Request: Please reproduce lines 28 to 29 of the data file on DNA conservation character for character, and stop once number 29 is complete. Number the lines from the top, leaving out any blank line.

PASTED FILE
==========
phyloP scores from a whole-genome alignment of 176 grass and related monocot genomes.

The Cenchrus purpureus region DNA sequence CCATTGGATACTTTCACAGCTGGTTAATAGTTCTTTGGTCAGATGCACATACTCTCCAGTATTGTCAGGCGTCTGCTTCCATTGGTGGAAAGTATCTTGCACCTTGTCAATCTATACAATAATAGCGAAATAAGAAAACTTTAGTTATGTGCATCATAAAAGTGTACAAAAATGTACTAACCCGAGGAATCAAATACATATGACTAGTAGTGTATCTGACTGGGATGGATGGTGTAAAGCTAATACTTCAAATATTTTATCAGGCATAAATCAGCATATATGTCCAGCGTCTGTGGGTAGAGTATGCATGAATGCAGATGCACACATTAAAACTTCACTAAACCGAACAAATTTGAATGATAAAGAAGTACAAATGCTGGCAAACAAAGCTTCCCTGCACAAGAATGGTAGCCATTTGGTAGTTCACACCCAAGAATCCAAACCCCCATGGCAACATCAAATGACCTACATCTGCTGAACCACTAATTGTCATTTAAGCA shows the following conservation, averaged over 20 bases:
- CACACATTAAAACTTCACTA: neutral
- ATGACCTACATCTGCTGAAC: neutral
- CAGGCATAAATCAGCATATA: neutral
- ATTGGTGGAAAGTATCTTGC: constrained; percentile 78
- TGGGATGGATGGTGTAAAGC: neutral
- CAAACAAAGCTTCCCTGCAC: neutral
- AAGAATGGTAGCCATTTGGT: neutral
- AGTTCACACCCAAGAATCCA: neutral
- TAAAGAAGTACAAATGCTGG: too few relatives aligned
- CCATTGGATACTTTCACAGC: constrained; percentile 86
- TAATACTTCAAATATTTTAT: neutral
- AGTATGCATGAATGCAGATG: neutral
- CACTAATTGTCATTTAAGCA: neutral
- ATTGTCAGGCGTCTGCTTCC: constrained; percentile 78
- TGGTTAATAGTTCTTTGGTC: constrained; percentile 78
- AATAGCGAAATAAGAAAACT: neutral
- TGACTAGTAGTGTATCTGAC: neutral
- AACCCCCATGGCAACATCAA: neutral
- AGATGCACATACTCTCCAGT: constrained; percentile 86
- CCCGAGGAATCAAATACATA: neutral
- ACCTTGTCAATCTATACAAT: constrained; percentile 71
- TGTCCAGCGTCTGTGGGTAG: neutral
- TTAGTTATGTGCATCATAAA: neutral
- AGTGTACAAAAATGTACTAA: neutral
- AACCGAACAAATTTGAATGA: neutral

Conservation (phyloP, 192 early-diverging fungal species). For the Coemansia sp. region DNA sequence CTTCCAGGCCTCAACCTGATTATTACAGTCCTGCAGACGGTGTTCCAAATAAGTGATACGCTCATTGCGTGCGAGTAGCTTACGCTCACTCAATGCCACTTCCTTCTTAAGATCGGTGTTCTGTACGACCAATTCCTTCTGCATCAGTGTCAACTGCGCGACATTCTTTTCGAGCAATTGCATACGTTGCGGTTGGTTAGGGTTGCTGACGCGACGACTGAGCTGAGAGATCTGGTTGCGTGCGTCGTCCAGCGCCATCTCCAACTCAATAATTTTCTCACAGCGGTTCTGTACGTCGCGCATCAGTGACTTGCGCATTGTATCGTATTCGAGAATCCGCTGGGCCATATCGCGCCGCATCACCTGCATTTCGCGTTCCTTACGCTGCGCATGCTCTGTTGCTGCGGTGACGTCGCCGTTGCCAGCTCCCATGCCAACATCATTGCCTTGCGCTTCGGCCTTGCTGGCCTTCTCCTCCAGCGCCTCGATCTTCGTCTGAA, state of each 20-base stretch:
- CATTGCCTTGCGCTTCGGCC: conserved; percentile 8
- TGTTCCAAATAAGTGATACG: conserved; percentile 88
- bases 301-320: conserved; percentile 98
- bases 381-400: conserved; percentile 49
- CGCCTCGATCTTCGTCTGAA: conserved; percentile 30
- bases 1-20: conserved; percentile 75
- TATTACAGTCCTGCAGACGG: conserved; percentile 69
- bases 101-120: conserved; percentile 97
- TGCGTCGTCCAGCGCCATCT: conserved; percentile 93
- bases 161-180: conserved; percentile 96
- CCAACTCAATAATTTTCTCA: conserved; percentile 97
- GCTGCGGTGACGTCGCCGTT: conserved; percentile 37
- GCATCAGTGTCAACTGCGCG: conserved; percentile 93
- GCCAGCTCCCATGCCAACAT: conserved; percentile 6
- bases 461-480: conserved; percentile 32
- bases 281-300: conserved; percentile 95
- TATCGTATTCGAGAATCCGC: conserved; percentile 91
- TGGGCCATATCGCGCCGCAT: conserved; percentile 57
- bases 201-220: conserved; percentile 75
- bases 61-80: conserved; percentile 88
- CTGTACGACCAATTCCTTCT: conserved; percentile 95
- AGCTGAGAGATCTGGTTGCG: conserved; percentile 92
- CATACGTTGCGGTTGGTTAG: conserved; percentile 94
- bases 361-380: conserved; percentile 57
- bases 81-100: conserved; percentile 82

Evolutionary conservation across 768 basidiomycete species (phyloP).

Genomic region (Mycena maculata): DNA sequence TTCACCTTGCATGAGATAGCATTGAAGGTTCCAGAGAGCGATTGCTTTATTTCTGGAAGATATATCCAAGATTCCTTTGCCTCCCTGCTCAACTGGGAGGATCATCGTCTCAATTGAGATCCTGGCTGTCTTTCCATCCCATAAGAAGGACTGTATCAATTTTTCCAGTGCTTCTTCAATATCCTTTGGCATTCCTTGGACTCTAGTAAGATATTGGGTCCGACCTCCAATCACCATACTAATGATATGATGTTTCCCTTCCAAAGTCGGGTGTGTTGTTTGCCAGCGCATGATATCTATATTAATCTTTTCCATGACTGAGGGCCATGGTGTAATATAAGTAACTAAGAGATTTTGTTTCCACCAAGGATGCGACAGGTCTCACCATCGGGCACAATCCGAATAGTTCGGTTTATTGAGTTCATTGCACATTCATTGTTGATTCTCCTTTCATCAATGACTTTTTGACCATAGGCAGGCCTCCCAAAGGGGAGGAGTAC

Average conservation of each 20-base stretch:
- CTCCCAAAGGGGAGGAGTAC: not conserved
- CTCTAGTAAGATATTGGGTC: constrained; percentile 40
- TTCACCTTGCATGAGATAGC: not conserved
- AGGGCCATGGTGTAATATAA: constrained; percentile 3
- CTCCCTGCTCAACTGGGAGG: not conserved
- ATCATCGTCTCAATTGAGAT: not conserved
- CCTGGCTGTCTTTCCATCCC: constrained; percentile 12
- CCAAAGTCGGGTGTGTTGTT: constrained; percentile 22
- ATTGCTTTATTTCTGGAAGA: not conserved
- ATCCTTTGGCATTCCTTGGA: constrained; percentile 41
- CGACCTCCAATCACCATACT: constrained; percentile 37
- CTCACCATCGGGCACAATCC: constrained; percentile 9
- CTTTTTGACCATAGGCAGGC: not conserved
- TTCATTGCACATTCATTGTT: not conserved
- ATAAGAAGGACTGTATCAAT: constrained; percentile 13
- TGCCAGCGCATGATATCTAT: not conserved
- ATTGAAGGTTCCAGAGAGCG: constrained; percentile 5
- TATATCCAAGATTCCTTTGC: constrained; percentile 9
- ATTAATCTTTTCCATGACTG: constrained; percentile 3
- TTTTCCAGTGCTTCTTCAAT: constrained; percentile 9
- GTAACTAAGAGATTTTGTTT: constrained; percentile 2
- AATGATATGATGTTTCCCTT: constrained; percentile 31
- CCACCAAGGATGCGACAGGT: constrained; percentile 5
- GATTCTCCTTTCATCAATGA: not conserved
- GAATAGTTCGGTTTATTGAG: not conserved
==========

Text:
Conservation (phyloP, 192 early-diverging fungal species). For the Coemansia sp. region DNA sequence CTTCCAGGCCTCAACCTGATTATTACAGTCCTGCAGACGGTGTTCCAAATAAGTGATACGCTCATTGCGTGCGAGTAGCTTACGCTCACTCAATGCCACTTCCTTCTTAAGATCGGTGTTCTGTACGACCAATTCCTTCTGCATCAGTGTCAACTGCGCGACATTCTTTTCGAGCAATTGCATACGTTGCGGTTGGTTAGGGTTGCTGACGCGACGACTGAGCTGAGAGATCTGGTTGCGTGCGTCGTCCAGCGCCATCTCCAACTCAATAATTTTCTCACAGCGGTTCTGTACGTCGCGCATCAGTGACTTGCGCATTGTATCGTATTCGAGAATCCGCTGGGCCATATCGCGCCGCATCACCTGCATTTCGCGTTCCTTACGCTGCGCATGCTCTGTTGCTGCGGTGACGTCGCCGTTGCCAGCTCCCATGCCAACATCATTGCCTTGCGCTTCGGCCTTGCTGGCCTTCTCCTCCAGCGCCTCGATCTTCGTCTGAA, state of each 20-base stretch:
- CATTGCCTTGCGCTTCGGCC: conserved; percentile 8